ARRC Endorses 12-Month SOFR Term Rate
On May 19, the Alternative Reference Rates Committee (ARRC) announced its endorsement of CME Group’s forward-looking 12-month SOFR term rate. The ARRC previously recommended CME Group’s 1-month, 3-month, and 6-month SOFR term rates. However, at the time of that endorsement in July 2021, the CME Group did not produce a 12-month SOFR term rate.

Further supporting the ARRC’s announcement was the continued development of SOFR futures markets. The ARRC notes that 12-month rates are relatively less used and therefore believes that the used of the 12-month SOFR term rate should be primarily for legacy products and in trade or receivables finance.

Macro Volatility Continues to Weigh on Issuance

  • Private-Label CMBS and CRE CLOs. Only two private-label transactions priced last week:
    • $609 million CRE CLO and a $761 million conduit transaction.
    • As of May 20, CMBS and CRE CLO issuance stood at $63.1 billion, 32% higher than the same period in 2021 ($47.9 billion).
    • According to BofA Global Research, there are 31 private-label transactions totaling ~$21 billion in the current pipeline consisting of eight conduit, 12 SASB, and 11 CRE CLO transactions. However, if the market volatility continues, it is highly likely that pricing will be delayed and timelines will be extended.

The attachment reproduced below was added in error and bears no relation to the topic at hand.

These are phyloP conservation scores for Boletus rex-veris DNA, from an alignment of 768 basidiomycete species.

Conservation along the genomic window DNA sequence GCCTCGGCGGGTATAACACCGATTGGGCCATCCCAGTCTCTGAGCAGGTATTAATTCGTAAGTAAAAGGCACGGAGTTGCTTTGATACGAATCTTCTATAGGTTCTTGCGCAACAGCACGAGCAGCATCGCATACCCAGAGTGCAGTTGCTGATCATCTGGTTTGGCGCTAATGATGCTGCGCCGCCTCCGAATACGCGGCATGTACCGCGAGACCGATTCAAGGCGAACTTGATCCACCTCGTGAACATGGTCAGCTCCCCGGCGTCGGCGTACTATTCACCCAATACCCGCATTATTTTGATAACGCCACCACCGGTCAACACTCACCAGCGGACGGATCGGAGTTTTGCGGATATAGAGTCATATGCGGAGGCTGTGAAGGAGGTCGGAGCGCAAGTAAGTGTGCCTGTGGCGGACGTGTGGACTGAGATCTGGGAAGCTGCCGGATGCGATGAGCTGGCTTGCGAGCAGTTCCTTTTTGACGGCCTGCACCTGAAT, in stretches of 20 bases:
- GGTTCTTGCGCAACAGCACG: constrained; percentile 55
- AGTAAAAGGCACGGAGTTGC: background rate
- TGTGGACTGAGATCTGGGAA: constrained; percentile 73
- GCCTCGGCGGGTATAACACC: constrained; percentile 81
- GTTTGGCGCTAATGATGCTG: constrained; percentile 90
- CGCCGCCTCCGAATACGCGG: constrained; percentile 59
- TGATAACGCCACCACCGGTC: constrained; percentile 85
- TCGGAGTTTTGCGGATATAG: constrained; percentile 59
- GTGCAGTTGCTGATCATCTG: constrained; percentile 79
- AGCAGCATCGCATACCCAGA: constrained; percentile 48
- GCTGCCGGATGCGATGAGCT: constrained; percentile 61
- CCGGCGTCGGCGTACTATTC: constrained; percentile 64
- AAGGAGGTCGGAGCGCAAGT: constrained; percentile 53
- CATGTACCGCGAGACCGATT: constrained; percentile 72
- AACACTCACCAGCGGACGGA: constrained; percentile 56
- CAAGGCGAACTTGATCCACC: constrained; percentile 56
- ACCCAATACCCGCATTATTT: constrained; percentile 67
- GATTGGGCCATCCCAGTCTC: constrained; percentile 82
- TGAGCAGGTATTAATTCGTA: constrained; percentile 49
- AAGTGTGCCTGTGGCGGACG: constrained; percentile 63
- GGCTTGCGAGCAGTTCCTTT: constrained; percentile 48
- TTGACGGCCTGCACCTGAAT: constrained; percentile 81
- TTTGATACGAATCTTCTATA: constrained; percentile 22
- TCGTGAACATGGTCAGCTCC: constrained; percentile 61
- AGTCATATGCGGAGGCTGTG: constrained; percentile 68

• Choppy macro conditions, including another sharp selloff in equity markets, led to another week of spread widening in conduit CMBS spreads:
      • Spreads on 10-year super-senior AAA conduit CMBS widened by 2 bps to 128, while AA – A tranches widened by 19 – 24 bps to 215 – 275, and BBB- spreads increased by 29 bps to 515.
      • The conduit transaction that priced last week saw the LCF AAA clear at 136 bps, 8 bps wider than the secondary market level (128 bps).

  • Agency CMBS. Last week saw ~$6 billion in new agency transactions, consisting primarily of Freddie K issuance (~$4 billion) and Fannie DUS (~$1 billion). Total agency issuance reached $74.3 billion for the year-to-date period ended May 20. Agency issuance is down 7% from the same point last year ($80.0 billion).